PopMatters home | short takes home | archives

PopMatters Music Short Takes
our brief reviews of new releases

e-mail print comment

14 November 2003

Blue October, History for Sale (Universal)
Blue October makes some innovative gestures on History for Sale, its third album. However, the group does not maintain the creativity throughout the album and, as a result, fails to develop its own sound. Blue October has the potential for a unique voice, and that's what's frustrating about this album. Whenever the band tests itself a little, Blue October sounds as if it's starting to find itself. The club-inspired drums are joined by Eastern-style strings to open the album, and pizzicato strings appear throughout. Blue October begins to stand out, but it always slips back into its imitation of Seven Mary Three. Singer and multi-instrumentalist Justin Furstenfeld writes most of the lyrics on History for Sale. He's willing to take on difficult topics such as child abuse (in "Razorblade"), but he also lingers on bland love songs that never get off the ground. His finest moment comes on his most poorly-titled song, "Sexual Powertrip (One Big Lie) Bla Bla". On this track, his narrator is a conflicted but unreliable lover who's looking for both meaningless and (well, maybe) meaningful sex, explaining, "Don't trust my words when I'm in bed with you". Blue October seems to have the potential for a good album, but it hasn't fulfilled it yet. On this album, the band offers something out of modern rock history for sale; hopefully Blue October's next album will be a little more forward-looking.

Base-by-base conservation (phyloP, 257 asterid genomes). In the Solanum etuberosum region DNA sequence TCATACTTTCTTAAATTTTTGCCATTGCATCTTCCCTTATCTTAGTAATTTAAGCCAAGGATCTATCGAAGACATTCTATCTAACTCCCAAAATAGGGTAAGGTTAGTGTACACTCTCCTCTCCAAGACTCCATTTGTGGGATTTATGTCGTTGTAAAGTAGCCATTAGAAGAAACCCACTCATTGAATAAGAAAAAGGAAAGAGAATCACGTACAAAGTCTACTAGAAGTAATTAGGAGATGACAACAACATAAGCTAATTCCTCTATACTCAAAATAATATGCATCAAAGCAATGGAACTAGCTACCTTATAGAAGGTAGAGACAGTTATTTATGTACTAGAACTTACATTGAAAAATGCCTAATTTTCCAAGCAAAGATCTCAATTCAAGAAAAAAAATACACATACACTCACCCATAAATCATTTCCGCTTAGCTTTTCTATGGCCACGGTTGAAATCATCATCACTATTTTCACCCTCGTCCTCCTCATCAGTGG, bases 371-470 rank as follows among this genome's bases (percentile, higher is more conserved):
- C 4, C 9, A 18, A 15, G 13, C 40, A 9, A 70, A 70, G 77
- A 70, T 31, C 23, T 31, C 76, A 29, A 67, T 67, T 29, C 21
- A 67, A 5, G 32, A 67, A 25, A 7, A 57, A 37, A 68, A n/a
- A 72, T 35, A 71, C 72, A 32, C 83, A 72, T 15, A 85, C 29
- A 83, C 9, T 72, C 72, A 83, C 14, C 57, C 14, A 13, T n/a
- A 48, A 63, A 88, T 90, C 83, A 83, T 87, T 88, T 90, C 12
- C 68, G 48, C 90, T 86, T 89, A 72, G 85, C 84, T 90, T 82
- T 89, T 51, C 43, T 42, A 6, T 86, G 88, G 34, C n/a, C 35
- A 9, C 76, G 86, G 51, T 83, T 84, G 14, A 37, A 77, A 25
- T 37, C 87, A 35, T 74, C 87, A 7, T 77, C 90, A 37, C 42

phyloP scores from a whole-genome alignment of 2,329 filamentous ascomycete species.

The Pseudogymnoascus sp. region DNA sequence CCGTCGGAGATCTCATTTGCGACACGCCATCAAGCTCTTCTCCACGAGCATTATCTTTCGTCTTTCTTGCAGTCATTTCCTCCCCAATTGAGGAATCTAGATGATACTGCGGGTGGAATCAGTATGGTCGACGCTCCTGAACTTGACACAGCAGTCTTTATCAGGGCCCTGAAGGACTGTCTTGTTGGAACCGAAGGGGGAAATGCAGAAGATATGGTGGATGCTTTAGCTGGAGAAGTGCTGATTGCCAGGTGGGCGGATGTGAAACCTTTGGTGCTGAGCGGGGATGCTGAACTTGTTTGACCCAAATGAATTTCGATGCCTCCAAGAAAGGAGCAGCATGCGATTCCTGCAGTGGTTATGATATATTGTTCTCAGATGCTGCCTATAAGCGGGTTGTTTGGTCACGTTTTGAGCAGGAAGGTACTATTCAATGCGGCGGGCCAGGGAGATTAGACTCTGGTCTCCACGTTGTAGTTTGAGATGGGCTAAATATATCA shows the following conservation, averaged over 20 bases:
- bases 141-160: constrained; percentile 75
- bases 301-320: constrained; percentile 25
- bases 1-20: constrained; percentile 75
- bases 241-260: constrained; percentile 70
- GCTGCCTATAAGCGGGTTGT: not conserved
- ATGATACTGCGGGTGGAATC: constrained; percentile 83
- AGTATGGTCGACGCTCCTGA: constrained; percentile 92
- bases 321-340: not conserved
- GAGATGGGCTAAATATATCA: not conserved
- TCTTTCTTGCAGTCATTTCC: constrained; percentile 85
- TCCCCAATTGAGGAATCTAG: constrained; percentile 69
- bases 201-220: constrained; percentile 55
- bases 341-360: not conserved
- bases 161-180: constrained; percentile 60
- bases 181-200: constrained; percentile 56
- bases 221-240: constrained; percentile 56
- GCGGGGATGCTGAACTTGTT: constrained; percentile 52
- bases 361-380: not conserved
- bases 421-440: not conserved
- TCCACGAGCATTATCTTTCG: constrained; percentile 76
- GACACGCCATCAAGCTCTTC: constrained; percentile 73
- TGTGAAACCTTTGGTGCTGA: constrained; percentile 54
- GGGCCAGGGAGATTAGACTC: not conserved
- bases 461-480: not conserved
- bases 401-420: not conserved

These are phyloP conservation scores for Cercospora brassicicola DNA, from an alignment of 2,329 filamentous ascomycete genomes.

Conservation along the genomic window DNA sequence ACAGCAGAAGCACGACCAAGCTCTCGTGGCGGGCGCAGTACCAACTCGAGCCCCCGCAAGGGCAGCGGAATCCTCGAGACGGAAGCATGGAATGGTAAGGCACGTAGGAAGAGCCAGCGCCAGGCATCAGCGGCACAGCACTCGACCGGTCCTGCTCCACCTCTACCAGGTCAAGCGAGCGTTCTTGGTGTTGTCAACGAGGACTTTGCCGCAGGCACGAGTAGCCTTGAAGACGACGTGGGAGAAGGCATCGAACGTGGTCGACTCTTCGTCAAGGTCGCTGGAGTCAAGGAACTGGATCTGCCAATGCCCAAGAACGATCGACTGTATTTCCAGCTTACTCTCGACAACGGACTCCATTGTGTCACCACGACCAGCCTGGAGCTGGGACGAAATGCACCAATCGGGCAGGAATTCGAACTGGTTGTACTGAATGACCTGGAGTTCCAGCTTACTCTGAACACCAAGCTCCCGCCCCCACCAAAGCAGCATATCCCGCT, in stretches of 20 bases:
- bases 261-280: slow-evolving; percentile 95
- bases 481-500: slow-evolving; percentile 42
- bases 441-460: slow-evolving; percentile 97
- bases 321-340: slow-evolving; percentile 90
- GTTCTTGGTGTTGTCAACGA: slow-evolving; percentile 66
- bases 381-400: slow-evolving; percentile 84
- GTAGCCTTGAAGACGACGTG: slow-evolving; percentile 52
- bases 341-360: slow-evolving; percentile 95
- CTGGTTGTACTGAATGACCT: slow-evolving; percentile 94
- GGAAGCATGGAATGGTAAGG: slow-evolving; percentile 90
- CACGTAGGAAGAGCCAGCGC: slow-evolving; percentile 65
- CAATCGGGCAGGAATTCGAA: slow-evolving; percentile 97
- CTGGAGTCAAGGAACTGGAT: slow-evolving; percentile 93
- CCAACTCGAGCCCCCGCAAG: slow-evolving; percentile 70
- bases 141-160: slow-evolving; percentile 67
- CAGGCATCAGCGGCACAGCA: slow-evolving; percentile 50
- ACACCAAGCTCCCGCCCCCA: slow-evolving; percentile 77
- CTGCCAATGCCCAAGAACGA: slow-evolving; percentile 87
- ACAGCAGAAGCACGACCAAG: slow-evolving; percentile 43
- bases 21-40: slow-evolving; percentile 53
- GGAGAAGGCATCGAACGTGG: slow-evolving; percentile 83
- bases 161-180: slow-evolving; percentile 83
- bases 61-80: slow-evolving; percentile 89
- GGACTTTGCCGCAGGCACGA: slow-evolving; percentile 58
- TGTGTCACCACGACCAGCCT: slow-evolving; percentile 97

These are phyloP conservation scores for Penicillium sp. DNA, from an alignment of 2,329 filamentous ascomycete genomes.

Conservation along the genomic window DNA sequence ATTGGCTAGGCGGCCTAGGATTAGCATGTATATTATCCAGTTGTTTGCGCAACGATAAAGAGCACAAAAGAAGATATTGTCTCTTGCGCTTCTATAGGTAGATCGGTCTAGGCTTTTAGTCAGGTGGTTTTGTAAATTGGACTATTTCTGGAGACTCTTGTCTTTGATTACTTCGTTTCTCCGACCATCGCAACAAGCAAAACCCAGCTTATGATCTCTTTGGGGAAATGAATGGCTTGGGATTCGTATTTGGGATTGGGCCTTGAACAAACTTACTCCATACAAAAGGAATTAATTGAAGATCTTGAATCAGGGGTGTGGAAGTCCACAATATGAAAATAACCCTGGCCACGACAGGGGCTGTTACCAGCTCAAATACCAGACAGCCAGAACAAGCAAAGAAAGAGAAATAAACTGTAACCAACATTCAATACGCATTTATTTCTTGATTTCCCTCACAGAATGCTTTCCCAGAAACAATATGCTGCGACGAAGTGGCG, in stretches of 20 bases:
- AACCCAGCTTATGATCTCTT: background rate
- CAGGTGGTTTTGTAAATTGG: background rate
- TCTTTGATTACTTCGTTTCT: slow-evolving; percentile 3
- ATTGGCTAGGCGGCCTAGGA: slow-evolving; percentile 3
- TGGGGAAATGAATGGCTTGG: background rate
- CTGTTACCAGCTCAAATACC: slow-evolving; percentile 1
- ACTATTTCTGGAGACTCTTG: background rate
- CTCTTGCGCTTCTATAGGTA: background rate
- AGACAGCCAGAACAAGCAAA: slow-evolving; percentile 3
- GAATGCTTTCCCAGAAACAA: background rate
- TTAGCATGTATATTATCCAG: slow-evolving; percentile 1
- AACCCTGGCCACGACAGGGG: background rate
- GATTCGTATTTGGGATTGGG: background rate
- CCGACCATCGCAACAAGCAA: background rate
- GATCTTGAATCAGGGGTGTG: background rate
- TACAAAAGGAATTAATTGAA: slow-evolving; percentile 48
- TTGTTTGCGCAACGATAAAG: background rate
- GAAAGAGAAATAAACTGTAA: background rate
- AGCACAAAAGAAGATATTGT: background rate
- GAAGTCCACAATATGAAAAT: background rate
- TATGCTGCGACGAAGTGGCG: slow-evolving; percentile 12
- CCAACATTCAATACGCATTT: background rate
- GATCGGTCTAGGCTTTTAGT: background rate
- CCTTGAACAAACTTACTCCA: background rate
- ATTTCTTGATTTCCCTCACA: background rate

— Justin Cober-Lake

.: posted by Editor 7:56 AM